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Cancer stem cells and tamoxifen resistance
a. Background: Tamoxifen (Tam) is the most prescribed agent targeting estrogen receptor (ER)-positive breast cancer patients. Tam binds ERá and blocks estrogen-dependent growth. The problem is that many patients? cancers are originally sensitive to Tam, but develop hormone resistance and metastatic lesions recur over time. Hormone resistance is a serious problem for these patients. Other investigators have suggested the existence of a breast cancer stem cell that may be at the root of resistance and later metastasis. We have discovered that the SC growth regulator, Dicer, may be a key component of Tam resistance (TR) in breast cancer. Dicer, along with the androgen receptor (AR), is overexpressed in a MCF-7 Tam-resistant cell line that we generated, and they are also both upregulated in metastatic tumors. Dicer is an RNAse III-family nuclease that initiates microRNA interference via processing of microRNAs, and data suggest that microRNAs are required for SCs to bypass growth control. b. Objectives/Hypothesis: I hypothesize that Dicer-overexpressing breast cancer cells are endowed with SC/progenitor cell-like properties, and that combined with AR overexpression, is responsible for the evolution of TR, and tumor-initiating potential. c. Specific Aims: The Aims of this research are: (1) to determine whether Dicer overexpression is associated with SC/progenitor cell properties and TR; (2) to determine whether coexpression of Dicer and AR is associated with evolution to resistance; (3) to determine whether Dicer and/or AR enhance tumor-initiation, and to examine the role of the niche microenvironment in xenograft growth in nu/nu athymic and NOD/SCID mice; (4) to examine whether Dicer expression is associated with resistance in a retrospective clinical study. d. Study Design: We plan to perform in vitro and in vivo experiments to address these Aims including identifying and characterizing the stem-like nature of TR and Dicer-overexpressing cells using side population analysis, flow sorting for CD44/CD24/CK14/CK18 subpopulations, mammosphere growth and in vivo xenograft tumorigenesis in nude and NOD/SCID mice. Additionally, we will perform a retrospective examination of Dicer expression in Tam-resistant and Tam-sensitive tumor specimens. e. Pontential Outcomes and Benefits of the Research: My research will determine the function of Dicer in CSCs, and will determine the relationship of Dicer and AR in TR. The potential for gene-specific therapy within the CSC to eradicate or differentiate the origin of breast cancer is the hallmark of importance represented in this research. Moreover, the potential for development of Dicer and AR biomarker assays that can be used to predict patient response to hormone therapy before or during their treatment are relevant outcomes of my research proposal.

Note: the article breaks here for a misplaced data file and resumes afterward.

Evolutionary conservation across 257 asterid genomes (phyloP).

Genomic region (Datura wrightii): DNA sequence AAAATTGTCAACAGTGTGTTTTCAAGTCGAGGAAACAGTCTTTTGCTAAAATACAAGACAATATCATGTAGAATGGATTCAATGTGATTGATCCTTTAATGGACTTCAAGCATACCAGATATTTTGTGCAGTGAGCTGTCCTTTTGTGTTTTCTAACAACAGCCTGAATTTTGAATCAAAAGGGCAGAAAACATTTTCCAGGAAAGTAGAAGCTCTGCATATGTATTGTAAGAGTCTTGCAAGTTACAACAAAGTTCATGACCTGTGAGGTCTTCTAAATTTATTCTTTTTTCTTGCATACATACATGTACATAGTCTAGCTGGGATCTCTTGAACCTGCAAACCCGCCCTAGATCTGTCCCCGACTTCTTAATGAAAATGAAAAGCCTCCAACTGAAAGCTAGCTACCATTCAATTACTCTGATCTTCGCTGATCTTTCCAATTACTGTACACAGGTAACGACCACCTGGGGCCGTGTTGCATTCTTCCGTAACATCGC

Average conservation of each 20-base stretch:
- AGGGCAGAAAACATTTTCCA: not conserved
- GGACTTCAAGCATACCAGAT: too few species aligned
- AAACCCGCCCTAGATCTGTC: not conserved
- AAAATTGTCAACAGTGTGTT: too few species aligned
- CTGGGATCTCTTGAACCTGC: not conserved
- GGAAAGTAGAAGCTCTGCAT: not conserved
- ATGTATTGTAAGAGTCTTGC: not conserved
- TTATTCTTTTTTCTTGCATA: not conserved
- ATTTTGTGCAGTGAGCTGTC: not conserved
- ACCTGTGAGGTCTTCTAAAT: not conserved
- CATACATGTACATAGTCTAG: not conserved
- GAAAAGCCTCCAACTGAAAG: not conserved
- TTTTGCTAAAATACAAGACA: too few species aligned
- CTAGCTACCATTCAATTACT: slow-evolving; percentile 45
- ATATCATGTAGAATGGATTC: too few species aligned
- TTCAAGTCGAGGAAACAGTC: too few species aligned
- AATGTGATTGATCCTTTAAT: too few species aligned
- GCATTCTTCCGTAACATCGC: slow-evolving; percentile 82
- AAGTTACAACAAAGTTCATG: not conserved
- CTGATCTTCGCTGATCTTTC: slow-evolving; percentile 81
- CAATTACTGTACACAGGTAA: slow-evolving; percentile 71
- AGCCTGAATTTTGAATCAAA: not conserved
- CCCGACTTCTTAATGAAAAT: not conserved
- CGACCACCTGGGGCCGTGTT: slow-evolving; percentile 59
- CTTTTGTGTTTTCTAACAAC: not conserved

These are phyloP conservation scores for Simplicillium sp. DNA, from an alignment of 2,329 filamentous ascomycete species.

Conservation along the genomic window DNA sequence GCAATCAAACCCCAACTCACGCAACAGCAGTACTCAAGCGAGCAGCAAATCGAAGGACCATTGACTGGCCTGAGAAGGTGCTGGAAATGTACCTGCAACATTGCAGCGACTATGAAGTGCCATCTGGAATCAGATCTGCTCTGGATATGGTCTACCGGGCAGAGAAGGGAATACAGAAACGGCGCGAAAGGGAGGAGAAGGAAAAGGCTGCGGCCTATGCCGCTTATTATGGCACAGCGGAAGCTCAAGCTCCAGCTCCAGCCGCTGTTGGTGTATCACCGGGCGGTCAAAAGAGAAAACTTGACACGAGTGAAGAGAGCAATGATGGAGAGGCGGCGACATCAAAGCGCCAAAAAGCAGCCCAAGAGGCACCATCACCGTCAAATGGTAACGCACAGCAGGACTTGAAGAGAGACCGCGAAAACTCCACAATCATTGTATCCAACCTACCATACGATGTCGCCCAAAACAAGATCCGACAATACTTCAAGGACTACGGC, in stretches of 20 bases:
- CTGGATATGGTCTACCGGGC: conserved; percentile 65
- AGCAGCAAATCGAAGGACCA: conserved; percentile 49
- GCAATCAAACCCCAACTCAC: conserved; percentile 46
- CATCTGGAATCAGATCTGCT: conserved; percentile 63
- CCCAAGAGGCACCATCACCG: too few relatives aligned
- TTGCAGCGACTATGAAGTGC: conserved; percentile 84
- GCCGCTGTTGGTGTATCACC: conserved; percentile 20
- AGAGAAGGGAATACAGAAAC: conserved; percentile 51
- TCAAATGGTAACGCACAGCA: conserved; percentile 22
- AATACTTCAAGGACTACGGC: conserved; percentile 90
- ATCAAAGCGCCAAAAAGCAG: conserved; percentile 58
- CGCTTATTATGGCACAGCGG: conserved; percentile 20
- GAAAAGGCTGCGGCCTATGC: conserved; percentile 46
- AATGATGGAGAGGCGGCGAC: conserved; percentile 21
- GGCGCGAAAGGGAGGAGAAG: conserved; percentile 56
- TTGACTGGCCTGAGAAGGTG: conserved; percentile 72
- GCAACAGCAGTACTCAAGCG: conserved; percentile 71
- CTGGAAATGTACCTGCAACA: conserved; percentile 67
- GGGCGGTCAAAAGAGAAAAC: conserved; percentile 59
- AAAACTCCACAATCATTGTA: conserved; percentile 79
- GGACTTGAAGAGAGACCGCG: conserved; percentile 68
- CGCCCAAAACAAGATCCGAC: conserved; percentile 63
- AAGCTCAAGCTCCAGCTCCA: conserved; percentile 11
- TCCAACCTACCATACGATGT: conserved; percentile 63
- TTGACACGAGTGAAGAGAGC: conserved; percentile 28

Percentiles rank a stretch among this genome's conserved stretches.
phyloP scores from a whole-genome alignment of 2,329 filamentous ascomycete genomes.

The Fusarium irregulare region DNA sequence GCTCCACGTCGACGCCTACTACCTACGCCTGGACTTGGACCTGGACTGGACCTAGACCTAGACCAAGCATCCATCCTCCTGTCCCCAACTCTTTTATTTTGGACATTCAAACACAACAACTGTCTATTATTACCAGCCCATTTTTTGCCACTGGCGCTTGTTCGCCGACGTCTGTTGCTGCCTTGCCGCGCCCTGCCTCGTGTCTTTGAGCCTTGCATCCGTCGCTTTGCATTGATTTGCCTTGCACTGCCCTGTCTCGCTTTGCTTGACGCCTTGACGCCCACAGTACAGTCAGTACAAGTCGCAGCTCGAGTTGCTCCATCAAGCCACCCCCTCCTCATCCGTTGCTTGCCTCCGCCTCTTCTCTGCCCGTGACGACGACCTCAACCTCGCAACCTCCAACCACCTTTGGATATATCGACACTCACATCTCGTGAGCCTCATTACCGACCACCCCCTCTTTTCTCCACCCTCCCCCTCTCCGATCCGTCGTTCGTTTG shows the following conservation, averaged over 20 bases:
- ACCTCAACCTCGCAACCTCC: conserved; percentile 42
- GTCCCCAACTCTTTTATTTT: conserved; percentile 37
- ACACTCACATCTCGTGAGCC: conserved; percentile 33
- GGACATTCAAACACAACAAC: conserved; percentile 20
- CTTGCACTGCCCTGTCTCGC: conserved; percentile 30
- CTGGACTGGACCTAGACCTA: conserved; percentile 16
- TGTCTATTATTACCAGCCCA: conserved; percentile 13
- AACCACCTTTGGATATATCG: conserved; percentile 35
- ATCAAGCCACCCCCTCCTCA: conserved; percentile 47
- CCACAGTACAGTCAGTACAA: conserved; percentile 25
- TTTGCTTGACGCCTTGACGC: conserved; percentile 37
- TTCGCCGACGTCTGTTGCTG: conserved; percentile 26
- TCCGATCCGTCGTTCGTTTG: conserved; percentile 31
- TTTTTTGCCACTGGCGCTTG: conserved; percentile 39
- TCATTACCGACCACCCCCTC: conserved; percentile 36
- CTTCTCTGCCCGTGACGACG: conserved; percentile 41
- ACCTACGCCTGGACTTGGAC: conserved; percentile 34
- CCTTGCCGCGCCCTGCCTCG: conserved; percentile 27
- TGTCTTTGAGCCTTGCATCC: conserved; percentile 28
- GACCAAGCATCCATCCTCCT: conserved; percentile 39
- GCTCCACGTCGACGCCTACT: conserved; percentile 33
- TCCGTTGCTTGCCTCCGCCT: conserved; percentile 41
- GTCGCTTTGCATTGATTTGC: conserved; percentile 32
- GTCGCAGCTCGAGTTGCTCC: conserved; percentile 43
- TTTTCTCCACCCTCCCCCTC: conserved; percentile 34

Most women with estrogen receptor-positive breast cancer have been prescribed Tamoxifen (Tam), which binds to the estrogen receptor and blocks estrogen-induced growth. Many patients treated with Tam see an improvement in their condition, but later the cancer comes back. Resistance to Tam is a serious problem and recently it has been proposed that resistance is associated with the existence of cancer stem cells (CSC) which may continue to grow although the patient is being treated. We have discovered that the stem cell (SC) growth regulator, Dicer, may be a key component of hormone resistance in breast cancer. Dicer, along with androgen receptor (AR) levels, is increased in a Tam-resistant breast cancer cell line that we generated, and also in metastatic Tam-resistant tumors from patients with recurrent disease. Dicer processes microRNAs, which are suspected to be involved in promoting SC growth. We hypothesize that Dicer-overexpressing breast cancer cells are endowed with stem cell/progenitor cell-like properties, and that combined with elevated AR expression is responsible for the evolution of tamoxifen resistance (TR), and tumor-initiating potential. Our goals are to determine the stem-like characteristics of Dicer overexpressing cells and define Dicer?s role in TR. Moreover, we will determine if Dicer and AR are functioning together in establishing resistance, and will study the role of Dicer and AR in the formation of tumors in mice. Finally, we will determine if Dicer expression is increased in human Tam-resistant tumor samples. We will use many established methods to determine the stem-like qualities of cells expressing Dicer and AR including culture in vitro and tumor initiation in athymic nude mice. We will analyze a bank of Tam-resistant tumor samples for increased Dicer expression. Our proposal will help to understand the role of Dicer and AR in the clinical obstacle of TR and provide an avenue of potential new treatments for patients with breast cancer.